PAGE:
Thursday, 14 May 2009
I've read the first two novels and they're probably the books I most frequently lend to friends. Excellent intelligent crime fiction with a social conscience, magnificent characters, well written in general - and tense throughout.
The lifetime achievement-type award went to Hans-Werner Kettenbach, whose Black Ice and David's Revenge are published in English by Bitter Lemon Press. And Lucie Klassen scooped best debut for Der 13. Brief.
Wednesday, 13 May 2009
It’s a road movie of sorts, of the slow-moving kind; no car chases or police sirens here. Two sisters are being driven around Bulgaria by the Apostoloff of the title. The younger of the two, the narrator, hates everything about the country, pouring scorn on the greasy food, the ugly architecture, the tasteless hairstyles, the despotic history; you name it, she criticises it. Everywhere they go turns out to be a disappointment, feeding the narrator’s glee at finding fault. For Bulgaria is the sisters’ father-land; their father left the country for Stuttgart in the mid-1940s and married their blonde German mother. A popular gynaecologist with all the outward signs of success, he committed suicide when the girls were young.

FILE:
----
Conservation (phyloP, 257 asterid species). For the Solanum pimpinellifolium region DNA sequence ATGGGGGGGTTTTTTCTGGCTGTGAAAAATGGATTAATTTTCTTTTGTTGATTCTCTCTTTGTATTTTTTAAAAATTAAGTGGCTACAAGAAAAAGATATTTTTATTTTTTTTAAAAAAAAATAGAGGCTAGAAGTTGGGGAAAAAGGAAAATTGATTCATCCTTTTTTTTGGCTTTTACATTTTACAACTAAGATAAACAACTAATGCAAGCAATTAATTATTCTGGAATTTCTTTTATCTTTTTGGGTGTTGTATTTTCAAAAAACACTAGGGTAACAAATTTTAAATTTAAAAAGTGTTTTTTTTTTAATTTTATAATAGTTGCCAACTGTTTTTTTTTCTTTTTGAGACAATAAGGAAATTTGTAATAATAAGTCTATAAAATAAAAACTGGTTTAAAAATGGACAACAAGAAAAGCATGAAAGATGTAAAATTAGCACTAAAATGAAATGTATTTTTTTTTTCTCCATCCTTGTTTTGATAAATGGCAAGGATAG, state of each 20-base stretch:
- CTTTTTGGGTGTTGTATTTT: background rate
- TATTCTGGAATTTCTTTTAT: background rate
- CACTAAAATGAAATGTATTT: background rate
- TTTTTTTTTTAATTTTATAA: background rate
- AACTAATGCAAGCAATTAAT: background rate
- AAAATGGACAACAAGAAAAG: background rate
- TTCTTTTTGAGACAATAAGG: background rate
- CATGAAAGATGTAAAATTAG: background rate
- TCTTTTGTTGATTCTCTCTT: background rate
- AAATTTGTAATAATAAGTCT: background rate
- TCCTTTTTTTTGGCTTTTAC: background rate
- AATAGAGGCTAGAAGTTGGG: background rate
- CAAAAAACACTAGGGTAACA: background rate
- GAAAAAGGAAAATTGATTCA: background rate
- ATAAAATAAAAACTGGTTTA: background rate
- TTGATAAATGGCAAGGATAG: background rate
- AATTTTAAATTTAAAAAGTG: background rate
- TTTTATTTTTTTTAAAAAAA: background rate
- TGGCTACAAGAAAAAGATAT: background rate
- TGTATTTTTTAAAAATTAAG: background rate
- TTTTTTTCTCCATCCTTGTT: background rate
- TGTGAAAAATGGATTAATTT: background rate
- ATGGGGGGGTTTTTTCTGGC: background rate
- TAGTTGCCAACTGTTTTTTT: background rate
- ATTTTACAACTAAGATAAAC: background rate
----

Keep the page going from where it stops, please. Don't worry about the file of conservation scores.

All this is revealed early on; what the novel explores is the sisters’ childhood in Stuttgart’s tiny Bulgarian-German community, their lives since then and of course their relationship to Bulgaria and their father. The plot is held together by a slightly farcical framework – the last of Stuttgart’s post-war Bulgarians has gathered the next generation together on a luxurious trip to the homeland to rebury their dead. The final act is a symbolic burial, as it turns out part of an elaborate PR campaign for the organiser’s new business venture.